Imrodji Island, Jaliut Atoll, Marshall Islands – Part 1

Imrodji Island, Jaliut Atoll, Marshall Islands – Part 1


February 25 -1200

Roseanne (who spoke very good English), Sarah, an older woman (who didn’t speak) and two young boys just came out to Starr, at anchor off Imrodji Village on the North end of the Jaliut lagoon, to invite us to come ashore at 1800 (6pm) to be welcomed to the village. We arrived yesterday afternoon at 1500 after a slow and cautious trip from the SE Passage at Jabor, the largest village in Jaliut Atoll to the N. Passage and the tiny island just inside (about 3600 ft. long and 600 ft. wide) with a population of 120 people. It has taken us several weeks, but we have finally arrived at Paradise.

We went ashore shortly after anchoring about 300’ off the beach, snuggling inside a small reef off our bow, and another larger reef off our stern. The wind is almost always at this time of year from the NE, and has been howling at 20+ knts everywhere we have been in the Mashall Islands so far. It was delightful to find that this was a quiet, peaceful, protected anchorage. We were greeted on shore by Rose, the World Teach volunteer living here and Annie, the World Teach Field Rep who just arrived by sailing canoe from another even smaller village in the lagoon. A village boy was playing the ukelele and a group of children were singing for us. Rose was just about to take Annie on a tour of the island, so we tagged along.

There are no cars here; in fact, there are no roads, only footpaths. There is no electricity. Some of the villagers have solar panels, and those who don’t bring their car batteries to these houses to charge them for a little light after dark. The village goes to bed shortly after sundown and gets up with the roosters at dawn. There are two footpaths on the island, one on the leeward (lagoon) side of the island and one on the windward (ocean) side. We started south, down the lagoon side, but had to cross over to the ocean side before we reached the southern end. Rose told us that we had to cross over because if we didn’t, the women who lived in the last house would cast a spell of Black Magic. Rose said that they would cast a curse at our legs and that we would fall down and die. She said that she wasn’t sure if people really believed this, but that everyone crossed over and maybe the people who lived there just wanted their privacy.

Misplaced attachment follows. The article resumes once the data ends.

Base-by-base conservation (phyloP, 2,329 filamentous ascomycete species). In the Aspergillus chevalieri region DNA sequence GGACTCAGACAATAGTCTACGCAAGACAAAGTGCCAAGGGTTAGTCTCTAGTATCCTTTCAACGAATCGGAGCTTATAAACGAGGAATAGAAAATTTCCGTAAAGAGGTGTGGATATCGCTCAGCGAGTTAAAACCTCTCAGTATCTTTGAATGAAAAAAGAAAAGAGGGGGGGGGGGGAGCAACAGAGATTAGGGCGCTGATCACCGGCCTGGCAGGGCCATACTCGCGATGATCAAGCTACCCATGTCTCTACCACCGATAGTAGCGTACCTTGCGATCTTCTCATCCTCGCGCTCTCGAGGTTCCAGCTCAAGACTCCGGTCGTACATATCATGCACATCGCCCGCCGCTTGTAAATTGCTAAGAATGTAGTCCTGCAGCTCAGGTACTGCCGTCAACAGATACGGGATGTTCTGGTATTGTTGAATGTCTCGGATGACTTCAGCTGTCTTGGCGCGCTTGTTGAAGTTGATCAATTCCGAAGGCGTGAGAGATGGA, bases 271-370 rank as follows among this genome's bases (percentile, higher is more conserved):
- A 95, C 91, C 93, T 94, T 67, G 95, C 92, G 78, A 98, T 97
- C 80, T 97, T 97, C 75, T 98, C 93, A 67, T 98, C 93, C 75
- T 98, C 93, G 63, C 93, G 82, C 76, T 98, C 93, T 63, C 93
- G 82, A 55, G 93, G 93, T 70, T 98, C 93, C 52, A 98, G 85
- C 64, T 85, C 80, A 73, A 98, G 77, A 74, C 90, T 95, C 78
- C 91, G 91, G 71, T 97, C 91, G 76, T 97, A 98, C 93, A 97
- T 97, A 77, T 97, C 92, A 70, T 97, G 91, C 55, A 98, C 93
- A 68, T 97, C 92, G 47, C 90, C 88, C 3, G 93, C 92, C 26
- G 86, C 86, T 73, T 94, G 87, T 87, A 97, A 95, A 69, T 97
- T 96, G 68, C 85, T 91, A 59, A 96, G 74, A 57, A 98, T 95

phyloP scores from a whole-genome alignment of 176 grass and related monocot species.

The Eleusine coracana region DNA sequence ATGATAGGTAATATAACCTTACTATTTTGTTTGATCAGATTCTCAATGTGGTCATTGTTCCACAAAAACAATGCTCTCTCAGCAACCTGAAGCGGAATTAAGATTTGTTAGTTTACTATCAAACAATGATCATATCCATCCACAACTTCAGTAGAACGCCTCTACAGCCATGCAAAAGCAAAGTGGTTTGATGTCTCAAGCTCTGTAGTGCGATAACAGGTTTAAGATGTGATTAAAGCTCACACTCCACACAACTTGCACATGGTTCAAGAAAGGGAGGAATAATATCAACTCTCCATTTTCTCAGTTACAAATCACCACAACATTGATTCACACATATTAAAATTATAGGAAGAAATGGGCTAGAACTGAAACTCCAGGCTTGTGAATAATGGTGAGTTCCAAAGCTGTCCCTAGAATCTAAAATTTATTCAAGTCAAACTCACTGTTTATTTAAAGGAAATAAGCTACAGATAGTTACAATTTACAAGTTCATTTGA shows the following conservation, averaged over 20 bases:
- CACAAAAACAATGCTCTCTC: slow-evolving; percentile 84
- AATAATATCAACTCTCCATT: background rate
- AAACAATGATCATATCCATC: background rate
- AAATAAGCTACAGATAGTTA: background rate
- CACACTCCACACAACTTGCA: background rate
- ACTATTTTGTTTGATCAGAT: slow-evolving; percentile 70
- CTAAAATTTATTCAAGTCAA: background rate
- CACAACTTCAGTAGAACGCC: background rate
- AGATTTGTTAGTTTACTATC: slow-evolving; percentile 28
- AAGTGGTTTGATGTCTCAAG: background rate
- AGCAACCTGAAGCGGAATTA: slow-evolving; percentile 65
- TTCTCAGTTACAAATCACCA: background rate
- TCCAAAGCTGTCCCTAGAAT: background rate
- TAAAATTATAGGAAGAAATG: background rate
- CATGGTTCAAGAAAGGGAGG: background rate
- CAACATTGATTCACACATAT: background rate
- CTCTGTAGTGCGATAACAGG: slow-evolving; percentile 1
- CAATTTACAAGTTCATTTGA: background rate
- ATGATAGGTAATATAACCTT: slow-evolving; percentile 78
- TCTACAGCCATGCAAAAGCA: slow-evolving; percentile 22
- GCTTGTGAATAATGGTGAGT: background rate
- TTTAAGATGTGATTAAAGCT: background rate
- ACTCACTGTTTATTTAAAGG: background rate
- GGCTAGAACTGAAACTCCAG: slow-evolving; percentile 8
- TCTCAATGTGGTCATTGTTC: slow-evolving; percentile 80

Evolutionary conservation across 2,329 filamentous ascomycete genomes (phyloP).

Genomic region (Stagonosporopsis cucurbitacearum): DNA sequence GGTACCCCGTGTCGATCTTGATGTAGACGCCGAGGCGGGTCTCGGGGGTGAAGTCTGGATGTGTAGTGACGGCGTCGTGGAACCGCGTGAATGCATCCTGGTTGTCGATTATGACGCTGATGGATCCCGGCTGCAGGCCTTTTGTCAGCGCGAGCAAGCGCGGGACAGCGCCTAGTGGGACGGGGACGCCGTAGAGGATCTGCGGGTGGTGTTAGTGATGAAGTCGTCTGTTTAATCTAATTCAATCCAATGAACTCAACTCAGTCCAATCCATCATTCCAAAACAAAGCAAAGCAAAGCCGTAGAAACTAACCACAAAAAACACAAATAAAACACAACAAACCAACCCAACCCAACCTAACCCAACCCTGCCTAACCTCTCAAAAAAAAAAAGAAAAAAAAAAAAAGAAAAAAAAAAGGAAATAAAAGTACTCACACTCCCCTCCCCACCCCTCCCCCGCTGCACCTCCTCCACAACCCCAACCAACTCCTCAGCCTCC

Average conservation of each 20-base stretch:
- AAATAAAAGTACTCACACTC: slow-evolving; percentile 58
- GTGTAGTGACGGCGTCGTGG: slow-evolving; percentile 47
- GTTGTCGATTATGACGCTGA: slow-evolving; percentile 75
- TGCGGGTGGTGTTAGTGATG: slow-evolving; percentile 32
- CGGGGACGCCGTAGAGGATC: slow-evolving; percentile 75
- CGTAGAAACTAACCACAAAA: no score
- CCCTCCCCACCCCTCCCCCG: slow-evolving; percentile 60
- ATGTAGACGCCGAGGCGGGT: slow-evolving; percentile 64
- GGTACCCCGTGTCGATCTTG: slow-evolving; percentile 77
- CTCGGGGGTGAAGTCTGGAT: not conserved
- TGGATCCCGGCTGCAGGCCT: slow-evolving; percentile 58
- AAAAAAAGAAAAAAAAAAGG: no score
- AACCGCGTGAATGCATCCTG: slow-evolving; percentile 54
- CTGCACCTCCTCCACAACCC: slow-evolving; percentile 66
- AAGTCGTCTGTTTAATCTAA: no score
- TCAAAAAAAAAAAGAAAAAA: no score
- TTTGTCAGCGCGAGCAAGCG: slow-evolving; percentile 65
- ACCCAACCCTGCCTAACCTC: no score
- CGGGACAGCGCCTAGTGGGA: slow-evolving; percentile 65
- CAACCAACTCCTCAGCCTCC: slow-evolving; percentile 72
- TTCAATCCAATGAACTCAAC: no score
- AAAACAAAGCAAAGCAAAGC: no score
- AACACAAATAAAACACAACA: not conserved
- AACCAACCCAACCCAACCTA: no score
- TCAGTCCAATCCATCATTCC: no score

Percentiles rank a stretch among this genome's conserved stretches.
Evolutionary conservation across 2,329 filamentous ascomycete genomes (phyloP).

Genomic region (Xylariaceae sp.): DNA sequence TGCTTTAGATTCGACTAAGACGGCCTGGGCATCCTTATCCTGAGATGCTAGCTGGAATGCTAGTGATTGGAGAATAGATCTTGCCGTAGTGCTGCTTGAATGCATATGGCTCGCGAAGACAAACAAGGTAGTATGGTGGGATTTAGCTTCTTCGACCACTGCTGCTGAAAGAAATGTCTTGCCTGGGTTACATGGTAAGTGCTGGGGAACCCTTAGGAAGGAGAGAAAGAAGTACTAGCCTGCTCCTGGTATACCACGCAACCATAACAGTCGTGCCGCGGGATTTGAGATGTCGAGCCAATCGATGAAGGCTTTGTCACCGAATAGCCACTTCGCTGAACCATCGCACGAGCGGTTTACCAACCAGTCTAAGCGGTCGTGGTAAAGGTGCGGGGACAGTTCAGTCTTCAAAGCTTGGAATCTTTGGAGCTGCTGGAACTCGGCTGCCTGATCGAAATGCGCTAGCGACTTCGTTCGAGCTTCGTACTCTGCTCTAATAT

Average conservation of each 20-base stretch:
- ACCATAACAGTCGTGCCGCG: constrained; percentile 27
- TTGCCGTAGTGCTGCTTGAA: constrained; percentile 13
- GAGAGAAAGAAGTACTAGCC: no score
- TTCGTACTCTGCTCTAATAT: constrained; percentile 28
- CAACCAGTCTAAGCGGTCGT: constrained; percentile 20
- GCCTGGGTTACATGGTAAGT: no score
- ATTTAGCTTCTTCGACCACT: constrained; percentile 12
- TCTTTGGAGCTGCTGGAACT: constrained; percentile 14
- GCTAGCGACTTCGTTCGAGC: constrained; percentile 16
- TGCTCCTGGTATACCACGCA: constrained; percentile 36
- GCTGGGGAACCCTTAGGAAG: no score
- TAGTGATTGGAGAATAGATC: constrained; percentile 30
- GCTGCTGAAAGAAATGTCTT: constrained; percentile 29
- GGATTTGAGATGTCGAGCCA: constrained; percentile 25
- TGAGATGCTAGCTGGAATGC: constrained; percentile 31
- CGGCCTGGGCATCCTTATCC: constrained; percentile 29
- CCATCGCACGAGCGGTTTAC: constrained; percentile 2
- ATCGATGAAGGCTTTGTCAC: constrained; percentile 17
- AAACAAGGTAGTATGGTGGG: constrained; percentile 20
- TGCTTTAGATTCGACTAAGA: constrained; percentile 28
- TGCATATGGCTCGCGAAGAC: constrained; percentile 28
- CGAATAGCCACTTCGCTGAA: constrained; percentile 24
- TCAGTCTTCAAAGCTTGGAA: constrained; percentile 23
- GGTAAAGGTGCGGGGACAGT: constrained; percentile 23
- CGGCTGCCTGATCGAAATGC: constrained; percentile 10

We walked past “the swamp”, three small “lakes” in the “jungle” part of the island (salt water ponds that form at high tide and empty at low). Children love this area because as the tide is emptying out, they jump from one mud clump to the other. It sounds like a version of “King of the Hill”, but the whole island is maybe 6’ above sea level and mud clumps have to do. We were already at the South end, so we then turned around to walk to the North end of the island.

Walking north we continued past the Elementary School, where Rose teaches English and looked at her classroom; a big room with four little 2-person size desks. Next to the school is the village gathering place, a large common area for “parties” (communal dining), which also happened to be behind the church. Rose lives at the North end of the island with a local family. World Teach volunteers live with a family that literally becomes their Mother, Father and Brothers and Sisters. Rose has her own, very simple little hut. There is an outside cooking building and another house for her Mother and Father and her siblings. This is very simple living: there is no running water and no toilet facilities that we saw. I later learned that Rose has her own outhouse left over from the Peace Corp and the only one on the island. The rest of the villagers go to the ocean side of the island, where the breaking surf keeps their toilet facilities clean.

This is a matrilineal society and the whole extended family lives on the family plot of land that has been passed down from Mother to Daughter for generations. Land is very precious and no one ever sells the land. The plots reach from the lagoon side to the ocean side, part is for living and part is for making working (making copra). Food consists of rice (always) with a little fish, or for special occasions, chicken or pig. The chickens and pigs that run free seem to be to be communal unless they are penned up, eggs are available if one hunts for them (but it is better to let the eggs grow up to become chickens). This diet is augmented by papaya, pandanus, and, of coarse, all things coconut (juice, meat and oil).

We returned to Starr thinking that we had come upon a place where life had not changed for centuries.
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